Launched in 1997, the series of books spins an epic tale of good and evil focused on the adventures of the eponymous bespectacled young wizard as he struggles against the dark wizard Lord Voldemort.

“The curses and spells used in the books are actual curses and spells; which when read by a human being risk conjuring evil spirits into the presence of the person reading the text,” the reverend said in an email obtained by local media.

Rebecca Hammel, the superintendent of schools for the Catholic Diocese of Nashville, told the newspaper The Tennessean that Reehil had “canonical authority to make such decisions.”

Although the school used to stock the books, it will not offer them to pupils in its newly opened library, Hammel said.

A global success, the Potter series by British author J.K. Rowling has been repeatedly banned from schools in the US and Britain, mostly for allegedly promoting satanic values or black magic.

Two Suspects Shot Dead In Robbery At South African School

Mob Burns Nigerian To Death In South Africa


Two suspected robbers were killed in a shootout with police during a break-in at a Johannesburg high school as students prepared to sit exams on Thursday, officials said.

A gang of robbers stormed the school, intimidated office staff and demanded access to the safe before making off with 8,000 rands ($572).

Police and private security officers responded to the unfolding emergency in minutes.

READ ALSO: Two Killed As Military Plane Crashes In Algeria

“When they (police) arrived the suspects were on their way out, the shooting started and that’s when the police returned fire,” police spokesman Kay Makhubela told reporters outside the school.

“Two suspects were shot and killed,” he said adding that another was injured, two others arrested while an unknown number fled in two vehicles.

No staff or students were wounded in the attack.

The head of Edenvale High School Larry Harmer said he watched on the security camera as the robbers forced their way into the school when a parent came to collect his child. It was too late to lock them out.

“They jumped through the window with their AK-47s and pistols and then traumatised the front staff and office staff, and demanded the safe,” said Harmer.

Gauteng Provincial Education Minister Panyaza Lesufi said students were sent home after the attack and all classes and exams were suspended until Monday.

“(Schools) are sitting ducks of criminals,” said Lesufi.

Violent crime is notoriously common in South Africa, with armed robbery, rape, carjacking and muggings among the leading threats.


Children Hurt As Leopard Roams Into Chad School



Four children and their teacher were injured when a leopard roamed into their primary school in a rare attack in Chad on Thursday, witnesses said.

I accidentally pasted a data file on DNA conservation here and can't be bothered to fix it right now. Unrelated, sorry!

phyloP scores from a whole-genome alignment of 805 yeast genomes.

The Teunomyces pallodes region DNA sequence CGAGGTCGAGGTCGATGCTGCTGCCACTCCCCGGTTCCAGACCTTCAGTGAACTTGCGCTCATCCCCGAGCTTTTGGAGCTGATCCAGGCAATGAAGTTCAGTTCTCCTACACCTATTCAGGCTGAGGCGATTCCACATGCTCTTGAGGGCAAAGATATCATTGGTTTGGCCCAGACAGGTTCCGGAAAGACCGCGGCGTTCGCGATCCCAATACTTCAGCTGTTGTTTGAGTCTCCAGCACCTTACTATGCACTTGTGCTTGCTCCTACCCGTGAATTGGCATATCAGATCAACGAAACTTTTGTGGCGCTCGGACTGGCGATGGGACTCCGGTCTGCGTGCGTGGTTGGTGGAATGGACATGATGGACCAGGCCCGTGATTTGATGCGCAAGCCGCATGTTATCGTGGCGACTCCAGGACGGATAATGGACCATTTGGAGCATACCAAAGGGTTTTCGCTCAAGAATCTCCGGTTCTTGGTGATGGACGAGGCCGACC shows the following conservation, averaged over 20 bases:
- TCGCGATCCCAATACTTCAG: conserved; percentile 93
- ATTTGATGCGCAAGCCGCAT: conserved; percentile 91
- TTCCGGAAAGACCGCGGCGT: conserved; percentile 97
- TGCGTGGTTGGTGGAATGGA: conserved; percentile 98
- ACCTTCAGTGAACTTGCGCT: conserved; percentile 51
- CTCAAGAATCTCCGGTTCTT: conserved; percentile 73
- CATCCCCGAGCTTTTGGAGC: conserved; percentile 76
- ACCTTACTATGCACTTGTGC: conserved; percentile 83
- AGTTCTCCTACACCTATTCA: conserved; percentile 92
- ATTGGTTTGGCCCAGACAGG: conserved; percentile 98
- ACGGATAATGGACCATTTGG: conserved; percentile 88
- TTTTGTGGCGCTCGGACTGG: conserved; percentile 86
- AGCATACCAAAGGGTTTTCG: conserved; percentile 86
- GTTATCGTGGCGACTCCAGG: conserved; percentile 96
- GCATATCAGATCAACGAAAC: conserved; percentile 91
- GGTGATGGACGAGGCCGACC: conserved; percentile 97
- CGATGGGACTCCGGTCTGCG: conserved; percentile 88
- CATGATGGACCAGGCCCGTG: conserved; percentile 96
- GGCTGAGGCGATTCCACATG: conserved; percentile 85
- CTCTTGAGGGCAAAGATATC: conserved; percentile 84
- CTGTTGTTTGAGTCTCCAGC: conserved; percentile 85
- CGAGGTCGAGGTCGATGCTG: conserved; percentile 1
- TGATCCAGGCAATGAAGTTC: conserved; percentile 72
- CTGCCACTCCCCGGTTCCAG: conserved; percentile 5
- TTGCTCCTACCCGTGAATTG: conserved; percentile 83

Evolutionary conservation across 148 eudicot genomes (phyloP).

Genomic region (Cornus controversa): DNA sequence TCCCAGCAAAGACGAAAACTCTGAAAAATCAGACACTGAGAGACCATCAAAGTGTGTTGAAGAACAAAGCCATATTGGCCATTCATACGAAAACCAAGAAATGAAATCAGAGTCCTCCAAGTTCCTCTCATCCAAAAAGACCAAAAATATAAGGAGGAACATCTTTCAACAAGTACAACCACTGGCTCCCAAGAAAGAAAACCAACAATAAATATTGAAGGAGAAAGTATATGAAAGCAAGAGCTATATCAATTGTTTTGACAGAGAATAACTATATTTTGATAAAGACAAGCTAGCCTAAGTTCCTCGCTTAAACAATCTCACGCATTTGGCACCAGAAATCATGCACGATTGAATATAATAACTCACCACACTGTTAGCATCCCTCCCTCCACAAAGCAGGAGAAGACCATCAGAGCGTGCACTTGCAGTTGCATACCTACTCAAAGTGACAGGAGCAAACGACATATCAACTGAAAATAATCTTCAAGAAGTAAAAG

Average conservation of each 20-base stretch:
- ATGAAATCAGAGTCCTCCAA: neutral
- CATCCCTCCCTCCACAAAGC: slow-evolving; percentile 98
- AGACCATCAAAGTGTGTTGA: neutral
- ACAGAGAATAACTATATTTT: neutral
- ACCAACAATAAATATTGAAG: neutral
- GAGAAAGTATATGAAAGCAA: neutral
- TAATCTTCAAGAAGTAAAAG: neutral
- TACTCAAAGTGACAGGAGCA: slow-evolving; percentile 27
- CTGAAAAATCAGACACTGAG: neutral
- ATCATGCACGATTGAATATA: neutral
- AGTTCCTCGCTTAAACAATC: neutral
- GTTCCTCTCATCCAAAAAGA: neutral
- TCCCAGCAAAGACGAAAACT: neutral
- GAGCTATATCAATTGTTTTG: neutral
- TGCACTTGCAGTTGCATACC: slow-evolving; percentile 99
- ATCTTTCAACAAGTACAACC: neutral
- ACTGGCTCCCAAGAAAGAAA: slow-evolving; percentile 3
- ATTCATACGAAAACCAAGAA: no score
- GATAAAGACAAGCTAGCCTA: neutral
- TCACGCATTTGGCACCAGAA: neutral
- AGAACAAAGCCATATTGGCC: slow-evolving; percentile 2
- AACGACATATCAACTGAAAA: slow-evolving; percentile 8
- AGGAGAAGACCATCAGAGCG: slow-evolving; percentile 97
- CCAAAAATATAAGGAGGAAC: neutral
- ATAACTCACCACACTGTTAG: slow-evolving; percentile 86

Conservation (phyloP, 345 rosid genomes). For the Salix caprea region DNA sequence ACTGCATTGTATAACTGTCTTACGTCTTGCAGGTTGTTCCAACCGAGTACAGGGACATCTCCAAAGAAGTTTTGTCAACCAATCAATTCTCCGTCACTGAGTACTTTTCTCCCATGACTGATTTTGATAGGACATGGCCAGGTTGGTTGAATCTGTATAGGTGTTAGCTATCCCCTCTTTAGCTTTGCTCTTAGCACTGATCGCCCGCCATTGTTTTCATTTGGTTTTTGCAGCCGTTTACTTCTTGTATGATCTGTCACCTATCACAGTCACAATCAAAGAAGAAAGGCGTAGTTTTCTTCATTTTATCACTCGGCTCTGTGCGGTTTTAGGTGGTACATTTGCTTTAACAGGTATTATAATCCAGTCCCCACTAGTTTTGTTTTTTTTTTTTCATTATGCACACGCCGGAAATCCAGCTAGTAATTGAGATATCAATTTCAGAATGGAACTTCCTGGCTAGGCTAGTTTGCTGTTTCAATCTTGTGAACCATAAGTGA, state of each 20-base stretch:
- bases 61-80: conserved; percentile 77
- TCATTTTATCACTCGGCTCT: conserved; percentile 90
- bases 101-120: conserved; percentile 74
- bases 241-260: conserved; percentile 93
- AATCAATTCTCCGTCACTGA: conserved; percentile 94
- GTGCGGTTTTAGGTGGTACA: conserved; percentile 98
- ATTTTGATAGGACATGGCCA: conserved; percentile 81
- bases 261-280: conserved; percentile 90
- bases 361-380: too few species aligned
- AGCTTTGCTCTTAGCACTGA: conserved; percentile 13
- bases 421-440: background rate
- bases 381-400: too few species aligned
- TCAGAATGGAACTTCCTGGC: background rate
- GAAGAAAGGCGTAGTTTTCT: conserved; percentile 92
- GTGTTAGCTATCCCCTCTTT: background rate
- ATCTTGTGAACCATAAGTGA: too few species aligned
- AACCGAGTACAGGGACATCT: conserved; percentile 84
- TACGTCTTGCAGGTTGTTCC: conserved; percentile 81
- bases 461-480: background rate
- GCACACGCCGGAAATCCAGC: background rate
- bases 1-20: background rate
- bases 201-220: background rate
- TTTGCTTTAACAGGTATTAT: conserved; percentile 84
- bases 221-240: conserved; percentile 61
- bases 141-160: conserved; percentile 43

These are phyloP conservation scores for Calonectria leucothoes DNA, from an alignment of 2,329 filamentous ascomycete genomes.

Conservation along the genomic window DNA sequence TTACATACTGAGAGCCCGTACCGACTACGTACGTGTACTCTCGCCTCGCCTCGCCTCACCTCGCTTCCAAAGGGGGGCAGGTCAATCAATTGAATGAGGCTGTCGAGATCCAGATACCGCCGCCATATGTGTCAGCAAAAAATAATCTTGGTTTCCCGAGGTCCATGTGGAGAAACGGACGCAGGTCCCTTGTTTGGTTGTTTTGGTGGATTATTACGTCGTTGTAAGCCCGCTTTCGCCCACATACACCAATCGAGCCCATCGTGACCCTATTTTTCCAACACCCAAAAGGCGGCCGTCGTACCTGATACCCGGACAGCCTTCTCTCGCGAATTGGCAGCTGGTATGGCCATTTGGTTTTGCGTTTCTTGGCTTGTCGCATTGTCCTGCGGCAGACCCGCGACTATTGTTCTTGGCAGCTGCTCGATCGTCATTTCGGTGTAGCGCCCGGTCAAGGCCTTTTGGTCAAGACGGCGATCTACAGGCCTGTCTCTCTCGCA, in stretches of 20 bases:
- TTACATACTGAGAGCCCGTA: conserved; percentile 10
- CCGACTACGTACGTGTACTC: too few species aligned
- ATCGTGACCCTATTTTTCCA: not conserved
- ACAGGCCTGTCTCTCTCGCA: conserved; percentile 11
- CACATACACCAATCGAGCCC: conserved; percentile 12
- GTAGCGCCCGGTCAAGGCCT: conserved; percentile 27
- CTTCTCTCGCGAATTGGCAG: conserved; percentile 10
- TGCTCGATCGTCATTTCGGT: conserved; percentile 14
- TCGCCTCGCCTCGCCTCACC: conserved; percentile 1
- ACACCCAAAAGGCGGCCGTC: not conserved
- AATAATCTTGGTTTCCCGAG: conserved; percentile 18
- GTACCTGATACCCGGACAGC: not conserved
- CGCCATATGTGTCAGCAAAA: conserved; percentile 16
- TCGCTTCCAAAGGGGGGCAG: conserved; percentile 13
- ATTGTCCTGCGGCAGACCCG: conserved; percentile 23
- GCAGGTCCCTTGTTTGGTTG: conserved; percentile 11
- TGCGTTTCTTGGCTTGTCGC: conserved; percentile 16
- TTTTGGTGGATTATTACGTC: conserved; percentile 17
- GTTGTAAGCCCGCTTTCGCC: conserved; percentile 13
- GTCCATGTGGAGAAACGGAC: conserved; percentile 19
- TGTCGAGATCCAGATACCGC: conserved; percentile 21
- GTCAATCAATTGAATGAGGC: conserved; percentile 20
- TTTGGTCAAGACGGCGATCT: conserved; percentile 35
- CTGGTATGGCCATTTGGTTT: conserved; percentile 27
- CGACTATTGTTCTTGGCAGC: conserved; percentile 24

Five people were hurt when the big cat entered an army colonel’s house at around 7:00 am, said Moussa Issa, who lives nearby.

It then headed to the school where the other injuries occurred, another local resident said.

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Security forces killed the leopard after it wandered close to a military base, Moussa Issa said.

The leopard was a “domestic animal” owned by an army official, said residents in the Amsinene area in the capital N’Djamena.

Leopards are a “vulnerable” species, according to the International Union for the Conservation of Nature.

Wildlife conservation group Panthera says the number of leopards in Africa has plunged 40 per cent in recent years. The exact number of leopards in the world is not known.


Florida Remembers School Shooting Victims One Year After

In this file photo taken on February 17, 2018 Marjory Stoneman Douglas High School student Emma Gonzalez reacts during her speech at a rally for gun control at the Broward County Federal Courthouse in Fort Lauderdale, Florida. PHOTO: RHONA WISE / AFP


The city of Parkland, Florida came to a standstill Thursday to remember the victims of a school shooting that took the lives of 17 people on Valentine’s Day one year ago, igniting a student crusade against gun violence.

Survivor Emma Gonzalez, who emerged as a leading activist after the massacre, said the gun control movement known as the March for Our Lives will go off-line and silent from Thursday through the weekend.

“Like so many others in our community, I’m going to spend that time giving my attention to friends and family, and remembering those we lost,” Gonzalez wrote in a statement.

“The 14th is a hard day to look back on. But looking at the movement we’ve built — the movement you created and the things we’ve already accomplished together — is incredibly healing,” she wrote.

READ ALSO: Brazil’s President Leaves Hospital After 17-Day ‘Power Vacuum’